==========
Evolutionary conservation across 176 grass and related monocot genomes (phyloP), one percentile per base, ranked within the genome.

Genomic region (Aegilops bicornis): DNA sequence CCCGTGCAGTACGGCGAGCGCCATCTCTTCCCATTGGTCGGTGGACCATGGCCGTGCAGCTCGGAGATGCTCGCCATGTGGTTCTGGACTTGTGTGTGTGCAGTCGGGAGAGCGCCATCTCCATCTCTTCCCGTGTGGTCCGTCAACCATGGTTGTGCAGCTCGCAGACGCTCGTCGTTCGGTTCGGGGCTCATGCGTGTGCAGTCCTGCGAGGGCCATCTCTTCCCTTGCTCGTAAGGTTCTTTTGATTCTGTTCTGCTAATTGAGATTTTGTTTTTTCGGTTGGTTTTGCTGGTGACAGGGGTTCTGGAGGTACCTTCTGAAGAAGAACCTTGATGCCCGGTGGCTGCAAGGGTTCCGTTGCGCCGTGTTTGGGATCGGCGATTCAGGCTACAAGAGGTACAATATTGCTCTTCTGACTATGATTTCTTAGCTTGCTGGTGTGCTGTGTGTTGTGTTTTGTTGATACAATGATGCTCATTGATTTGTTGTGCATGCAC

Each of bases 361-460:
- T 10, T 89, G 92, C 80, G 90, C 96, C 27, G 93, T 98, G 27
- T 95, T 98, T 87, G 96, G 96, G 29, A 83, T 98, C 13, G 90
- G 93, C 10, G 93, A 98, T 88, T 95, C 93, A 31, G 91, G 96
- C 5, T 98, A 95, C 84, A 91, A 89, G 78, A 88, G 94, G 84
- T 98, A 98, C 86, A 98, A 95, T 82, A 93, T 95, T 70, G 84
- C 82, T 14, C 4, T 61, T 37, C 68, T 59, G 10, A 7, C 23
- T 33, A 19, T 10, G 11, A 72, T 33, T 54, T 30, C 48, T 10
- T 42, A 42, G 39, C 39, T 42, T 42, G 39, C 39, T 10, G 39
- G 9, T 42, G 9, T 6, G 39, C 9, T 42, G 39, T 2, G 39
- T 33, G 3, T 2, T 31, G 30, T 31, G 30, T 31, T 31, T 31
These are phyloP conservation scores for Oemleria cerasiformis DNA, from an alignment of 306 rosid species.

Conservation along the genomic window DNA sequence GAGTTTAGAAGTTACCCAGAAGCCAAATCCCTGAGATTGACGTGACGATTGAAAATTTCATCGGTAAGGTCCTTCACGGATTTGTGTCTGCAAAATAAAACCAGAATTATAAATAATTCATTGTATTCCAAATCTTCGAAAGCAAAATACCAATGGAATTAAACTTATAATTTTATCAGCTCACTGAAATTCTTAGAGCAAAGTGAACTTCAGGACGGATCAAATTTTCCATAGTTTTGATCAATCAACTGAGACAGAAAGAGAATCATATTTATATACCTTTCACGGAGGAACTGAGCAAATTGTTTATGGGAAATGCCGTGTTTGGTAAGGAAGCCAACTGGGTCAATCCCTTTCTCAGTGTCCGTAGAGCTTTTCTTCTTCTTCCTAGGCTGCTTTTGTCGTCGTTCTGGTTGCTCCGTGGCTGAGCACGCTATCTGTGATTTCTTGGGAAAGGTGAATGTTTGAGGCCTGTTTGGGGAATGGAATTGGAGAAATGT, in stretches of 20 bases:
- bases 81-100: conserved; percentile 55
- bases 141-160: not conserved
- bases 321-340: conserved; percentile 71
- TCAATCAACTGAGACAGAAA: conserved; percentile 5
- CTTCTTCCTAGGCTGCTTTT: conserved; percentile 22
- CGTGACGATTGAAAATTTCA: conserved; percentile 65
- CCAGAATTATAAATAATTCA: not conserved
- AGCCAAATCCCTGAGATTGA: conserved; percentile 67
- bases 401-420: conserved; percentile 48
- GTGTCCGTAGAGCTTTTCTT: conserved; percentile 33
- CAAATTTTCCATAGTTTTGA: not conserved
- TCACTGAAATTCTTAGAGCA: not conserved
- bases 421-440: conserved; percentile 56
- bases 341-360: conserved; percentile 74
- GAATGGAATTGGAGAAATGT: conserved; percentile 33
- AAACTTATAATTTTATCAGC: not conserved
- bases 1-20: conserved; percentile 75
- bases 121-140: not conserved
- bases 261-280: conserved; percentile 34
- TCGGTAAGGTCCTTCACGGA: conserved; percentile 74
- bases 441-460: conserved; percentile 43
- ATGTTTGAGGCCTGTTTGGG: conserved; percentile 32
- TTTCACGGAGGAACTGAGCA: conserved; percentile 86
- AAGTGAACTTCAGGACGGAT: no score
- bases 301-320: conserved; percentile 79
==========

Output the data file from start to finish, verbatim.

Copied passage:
Evolutionary conservation across 176 grass and related monocot genomes (phyloP), one percentile per base, ranked within the genome.

Genomic region (Aegilops bicornis): DNA sequence CCCGTGCAGTACGGCGAGCGCCATCTCTTCCCATTGGTCGGTGGACCATGGCCGTGCAGCTCGGAGATGCTCGCCATGTGGTTCTGGACTTGTGTGTGTGCAGTCGGGAGAGCGCCATCTCCATCTCTTCCCGTGTGGTCCGTCAACCATGGTTGTGCAGCTCGCAGACGCTCGTCGTTCGGTTCGGGGCTCATGCGTGTGCAGTCCTGCGAGGGCCATCTCTTCCCTTGCTCGTAAGGTTCTTTTGATTCTGTTCTGCTAATTGAGATTTTGTTTTTTCGGTTGGTTTTGCTGGTGACAGGGGTTCTGGAGGTACCTTCTGAAGAAGAACCTTGATGCCCGGTGGCTGCAAGGGTTCCGTTGCGCCGTGTTTGGGATCGGCGATTCAGGCTACAAGAGGTACAATATTGCTCTTCTGACTATGATTTCTTAGCTTGCTGGTGTGCTGTGTGTTGTGTTTTGTTGATACAATGATGCTCATTGATTTGTTGTGCATGCAC

Each of bases 361-460:
- T 10, T 89, G 92, C 80, G 90, C 96, C 27, G 93, T 98, G 27
- T 95, T 98, T 87, G 96, G 96, G 29, A 83, T 98, C 13, G 90
- G 93, C 10, G 93, A 98, T 88, T 95, C 93, A 31, G 91, G 96
- C 5, T 98, A 95, C 84, A 91, A 89, G 78, A 88, G 94, G 84
- T 98, A 98, C 86, A 98, A 95, T 82, A 93, T 95, T 70, G 84
- C 82, T 14, C 4, T 61, T 37, C 68, T 59, G 10, A 7, C 23
- T 33, A 19, T 10, G 11, A 72, T 33, T 54, T 30, C 48, T 10
- T 42, A 42, G 39, C 39, T 42, T 42, G 39, C 39, T 10, G 39
- G 9, T 42, G 9, T 6, G 39, C 9, T 42, G 39, T 2, G 39
- T 33, G 3, T 2, T 31, G 30, T 31, G 30, T 31, T 31, T 31
These are phyloP conservation scores for Oemleria cerasiformis DNA, from an alignment of 306 rosid species.

Conservation along the genomic window DNA sequence GAGTTTAGAAGTTACCCAGAAGCCAAATCCCTGAGATTGACGTGACGATTGAAAATTTCATCGGTAAGGTCCTTCACGGATTTGTGTCTGCAAAATAAAACCAGAATTATAAATAATTCATTGTATTCCAAATCTTCGAAAGCAAAATACCAATGGAATTAAACTTATAATTTTATCAGCTCACTGAAATTCTTAGAGCAAAGTGAACTTCAGGACGGATCAAATTTTCCATAGTTTTGATCAATCAACTGAGACAGAAAGAGAATCATATTTATATACCTTTCACGGAGGAACTGAGCAAATTGTTTATGGGAAATGCCGTGTTTGGTAAGGAAGCCAACTGGGTCAATCCCTTTCTCAGTGTCCGTAGAGCTTTTCTTCTTCTTCCTAGGCTGCTTTTGTCGTCGTTCTGGTTGCTCCGTGGCTGAGCACGCTATCTGTGATTTCTTGGGAAAGGTGAATGTTTGAGGCCTGTTTGGGGAATGGAATTGGAGAAATGT, in stretches of 20 bases:
- bases 81-100: conserved; percentile 55
- bases 141-160: not conserved
- bases 321-340: conserved; percentile 71
- TCAATCAACTGAGACAGAAA: conserved; percentile 5
- CTTCTTCCTAGGCTGCTTTT: conserved; percentile 22
- CGTGACGATTGAAAATTTCA: conserved; percentile 65
- CCAGAATTATAAATAATTCA: not conserved
- AGCCAAATCCCTGAGATTGA: conserved; percentile 67
- bases 401-420: conserved; percentile 48
- GTGTCCGTAGAGCTTTTCTT: conserved; percentile 33
- CAAATTTTCCATAGTTTTGA: not conserved
- TCACTGAAATTCTTAGAGCA: not conserved
- bases 421-440: conserved; percentile 56
- bases 341-360: conserved; percentile 74
- GAATGGAATTGGAGAAATGT: conserved; percentile 33
- AAACTTATAATTTTATCAGC: not conserved
- bases 1-20: conserved; percentile 75
- bases 121-140: not conserved
- bases 261-280: conserved; percentile 34
- TCGGTAAGGTCCTTCACGGA: conserved; percentile 74
- bases 441-460: conserved; percentile 43
- ATGTTTGAGGCCTGTTTGGG: conserved; percentile 32
- TTTCACGGAGGAACTGAGCA: conserved; percentile 86
- AAGTGAACTTCAGGACGGAT: no score
- bases 301-320: conserved; percentile 79